So far, the equipment has been used only on test subjects, not for the treatment of injured animals. Hevona is the property of Penn, which is the first veterinary teaching hospital to acquire the equipment. It was installed in February.

While the research advances will be exciting, the most immediate benefit may be equine safety. When recovering from the anesthesia used for traditional CT scans, animals can injure themselves, Dallap Schaer said.

“The process of recovering from general anesthesia is an athletic event for the horse,” she said.


Penn Vet Launches Revolutionary Robotics-Controlled Equine Imaging System

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By John McDevitt and Stephanie Stahl

PHILADELPHIA (CBS) — It’s the first of its kind — a robotics controlled imaging system that can be used on standing or moving horses. It was debuted today at the Penn Vet’s New Bolton Center in Chester County.

The new technology combines robotics and 3-D imaging, that’s easier on the patient whether they have four legs or two.

First, a training horse is led into position between two giant robot c-arms for the demonstration. The target was the horse’s front right leg. The imaging system, called Equimagine, can collect two-dimensional CT images, create three-dimensional images, produce 360-degree digital radiographic studies, and get fluoroscopic images up to 16,000 frames per second.

Dr. Dean Richardson is Professor of Equine Surgery and Chief of Large Animal Surgery at Penn Vet’s New Bolton Center.

“The uniqueness of this technology is that we are going to be able to do horses that are not under anesthesia and get remarkable images,” Richardson said. “It will also open up new areas that we never have able to see before because of the difficulties with imaging certain parts of the equine anatomy. So we think it holds tremendous promise.”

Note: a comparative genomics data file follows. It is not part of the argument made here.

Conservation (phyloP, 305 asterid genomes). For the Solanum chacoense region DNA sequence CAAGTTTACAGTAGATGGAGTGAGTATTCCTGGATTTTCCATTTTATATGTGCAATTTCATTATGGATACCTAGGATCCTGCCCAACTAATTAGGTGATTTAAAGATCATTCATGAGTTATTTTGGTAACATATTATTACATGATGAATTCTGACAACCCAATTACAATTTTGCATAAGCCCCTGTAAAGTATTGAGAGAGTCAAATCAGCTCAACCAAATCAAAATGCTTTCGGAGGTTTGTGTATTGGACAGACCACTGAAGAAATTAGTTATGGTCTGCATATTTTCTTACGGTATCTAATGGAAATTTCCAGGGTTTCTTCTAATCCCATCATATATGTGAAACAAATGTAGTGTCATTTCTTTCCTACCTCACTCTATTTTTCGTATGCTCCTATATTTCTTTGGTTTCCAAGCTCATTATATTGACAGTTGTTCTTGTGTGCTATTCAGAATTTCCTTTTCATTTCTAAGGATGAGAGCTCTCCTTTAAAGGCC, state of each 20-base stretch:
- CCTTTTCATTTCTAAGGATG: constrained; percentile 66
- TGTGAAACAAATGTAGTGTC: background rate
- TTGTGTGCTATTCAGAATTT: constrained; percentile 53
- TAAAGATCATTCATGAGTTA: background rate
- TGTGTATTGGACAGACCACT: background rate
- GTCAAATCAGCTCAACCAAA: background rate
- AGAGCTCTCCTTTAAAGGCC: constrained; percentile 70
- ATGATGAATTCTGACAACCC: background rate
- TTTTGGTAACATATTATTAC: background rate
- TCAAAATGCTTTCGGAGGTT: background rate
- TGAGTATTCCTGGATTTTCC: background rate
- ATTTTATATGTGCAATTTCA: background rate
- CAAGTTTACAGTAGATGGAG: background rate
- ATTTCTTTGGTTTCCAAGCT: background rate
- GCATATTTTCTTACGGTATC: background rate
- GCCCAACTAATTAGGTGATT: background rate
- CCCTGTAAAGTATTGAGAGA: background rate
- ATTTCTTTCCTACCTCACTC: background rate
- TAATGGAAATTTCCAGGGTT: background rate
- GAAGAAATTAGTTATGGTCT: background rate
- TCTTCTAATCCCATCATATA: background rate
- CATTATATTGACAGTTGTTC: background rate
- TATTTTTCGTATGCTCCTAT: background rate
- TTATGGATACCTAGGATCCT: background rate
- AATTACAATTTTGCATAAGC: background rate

This revolutionary technology allows the horse to stand sedated, but awake.

“It’s much safer for the patient and the level of resolution is much higher than we’ve seen in standard CT scanning,” said Barbara Dallap Schaer, the medical director of the Bolton Center at the University of Pennsylvania.

So the horse won’t be scared by the moving parts. Its eyes are covered, which also helps keep it still. The CT scans provide three-dimensional views of the anatomy.

Clinical trials could start later in the spring.

Dallap Schaer says the precise imaging system could one day help other animals and even have translational possibilities in human medicine.

“Not just in the field of sports medicine or orthopedic surgery,” she said, “but also in neurology, ophthalmology and internal medicine.”

Dr. Dallap Schaer says robots were brought into the field of Equine imaging because of the existing challenges. A standard CT scanner has a fixed ring and it is a particular size. A large animal has to undergo the risks of general anesthesia.

“We have made plenty of advances in general anesthesia in large animals, but there are still some risks associated with it,” she said. “So the process from recovering from general anesthesia is an athletic event for the horse and the advantages of this system obviously are that we don’t necessarily have to do that.”

For this technology, horses are paving the way for humans. Right now, it just works on patients who are still. Eventually, researchers hope to program it to capture images of a horse or human in motion, yet another new horizon.

Horse sense: Penn Vet displays new robotic-controlled imaging system